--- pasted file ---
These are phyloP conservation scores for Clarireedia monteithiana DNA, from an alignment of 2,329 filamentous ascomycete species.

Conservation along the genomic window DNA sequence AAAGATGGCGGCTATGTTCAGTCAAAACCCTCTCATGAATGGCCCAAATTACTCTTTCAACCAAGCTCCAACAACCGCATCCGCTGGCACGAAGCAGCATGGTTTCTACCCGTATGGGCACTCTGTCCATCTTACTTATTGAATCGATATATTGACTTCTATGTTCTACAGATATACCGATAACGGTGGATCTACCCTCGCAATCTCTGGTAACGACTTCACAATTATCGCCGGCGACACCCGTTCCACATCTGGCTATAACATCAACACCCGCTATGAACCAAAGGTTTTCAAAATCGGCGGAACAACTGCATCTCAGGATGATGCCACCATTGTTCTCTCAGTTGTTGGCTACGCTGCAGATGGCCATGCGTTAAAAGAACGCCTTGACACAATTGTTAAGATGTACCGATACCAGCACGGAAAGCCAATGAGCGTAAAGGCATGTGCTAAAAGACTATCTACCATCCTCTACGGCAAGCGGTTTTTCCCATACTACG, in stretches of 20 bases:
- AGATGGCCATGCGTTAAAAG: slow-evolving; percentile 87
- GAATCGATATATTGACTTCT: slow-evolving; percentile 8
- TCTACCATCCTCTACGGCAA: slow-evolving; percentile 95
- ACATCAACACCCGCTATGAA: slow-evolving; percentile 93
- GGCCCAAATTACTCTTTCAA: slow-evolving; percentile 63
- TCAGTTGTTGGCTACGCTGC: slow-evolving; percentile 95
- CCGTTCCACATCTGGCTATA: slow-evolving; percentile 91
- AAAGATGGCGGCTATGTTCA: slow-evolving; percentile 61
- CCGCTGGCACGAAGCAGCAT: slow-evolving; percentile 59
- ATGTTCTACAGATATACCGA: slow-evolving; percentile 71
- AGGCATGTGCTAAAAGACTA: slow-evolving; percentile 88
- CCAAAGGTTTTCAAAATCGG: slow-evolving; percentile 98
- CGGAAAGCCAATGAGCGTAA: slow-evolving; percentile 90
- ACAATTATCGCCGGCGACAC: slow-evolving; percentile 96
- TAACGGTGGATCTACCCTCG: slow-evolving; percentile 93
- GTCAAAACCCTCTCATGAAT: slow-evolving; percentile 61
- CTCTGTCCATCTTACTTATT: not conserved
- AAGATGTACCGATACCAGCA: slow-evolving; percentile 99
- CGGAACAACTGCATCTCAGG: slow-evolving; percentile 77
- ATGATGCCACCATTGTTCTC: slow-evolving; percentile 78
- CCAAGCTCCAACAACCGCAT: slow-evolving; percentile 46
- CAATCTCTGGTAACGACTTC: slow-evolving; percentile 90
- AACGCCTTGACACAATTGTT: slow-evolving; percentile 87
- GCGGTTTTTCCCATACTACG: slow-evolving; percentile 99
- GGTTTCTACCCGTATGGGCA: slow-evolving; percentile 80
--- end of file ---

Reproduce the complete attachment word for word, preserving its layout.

These are phyloP conservation scores for Clarireedia monteithiana DNA, from an alignment of 2,329 filamentous ascomycete species.

Conservation along the genomic window DNA sequence AAAGATGGCGGCTATGTTCAGTCAAAACCCTCTCATGAATGGCCCAAATTACTCTTTCAACCAAGCTCCAACAACCGCATCCGCTGGCACGAAGCAGCATGGTTTCTACCCGTATGGGCACTCTGTCCATCTTACTTATTGAATCGATATATTGACTTCTATGTTCTACAGATATACCGATAACGGTGGATCTACCCTCGCAATCTCTGGTAACGACTTCACAATTATCGCCGGCGACACCCGTTCCACATCTGGCTATAACATCAACACCCGCTATGAACCAAAGGTTTTCAAAATCGGCGGAACAACTGCATCTCAGGATGATGCCACCATTGTTCTCTCAGTTGTTGGCTACGCTGCAGATGGCCATGCGTTAAAAGAACGCCTTGACACAATTGTTAAGATGTACCGATACCAGCACGGAAAGCCAATGAGCGTAAAGGCATGTGCTAAAAGACTATCTACCATCCTCTACGGCAAGCGGTTTTTCCCATACTACG, in stretches of 20 bases:
- AGATGGCCATGCGTTAAAAG: slow-evolving; percentile 87
- GAATCGATATATTGACTTCT: slow-evolving; percentile 8
- TCTACCATCCTCTACGGCAA: slow-evolving; percentile 95
- ACATCAACACCCGCTATGAA: slow-evolving; percentile 93
- GGCCCAAATTACTCTTTCAA: slow-evolving; percentile 63
- TCAGTTGTTGGCTACGCTGC: slow-evolving; percentile 95
- CCGTTCCACATCTGGCTATA: slow-evolving; percentile 91
- AAAGATGGCGGCTATGTTCA: slow-evolving; percentile 61
- CCGCTGGCACGAAGCAGCAT: slow-evolving; percentile 59
- ATGTTCTACAGATATACCGA: slow-evolving; percentile 71
- AGGCATGTGCTAAAAGACTA: slow-evolving; percentile 88
- CCAAAGGTTTTCAAAATCGG: slow-evolving; percentile 98
- CGGAAAGCCAATGAGCGTAA: slow-evolving; percentile 90
- ACAATTATCGCCGGCGACAC: slow-evolving; percentile 96
- TAACGGTGGATCTACCCTCG: slow-evolving; percentile 93
- GTCAAAACCCTCTCATGAAT: slow-evolving; percentile 61
- CTCTGTCCATCTTACTTATT: not conserved
- AAGATGTACCGATACCAGCA: slow-evolving; percentile 99
- CGGAACAACTGCATCTCAGG: slow-evolving; percentile 77
- ATGATGCCACCATTGTTCTC: slow-evolving; percentile 78
- CCAAGCTCCAACAACCGCAT: slow-evolving; percentile 46
- CAATCTCTGGTAACGACTTC: slow-evolving; percentile 90
- AACGCCTTGACACAATTGTT: slow-evolving; percentile 87
- GCGGTTTTTCCCATACTACG: slow-evolving; percentile 99
- GGTTTCTACCCGTATGGGCA: slow-evolving; percentile 80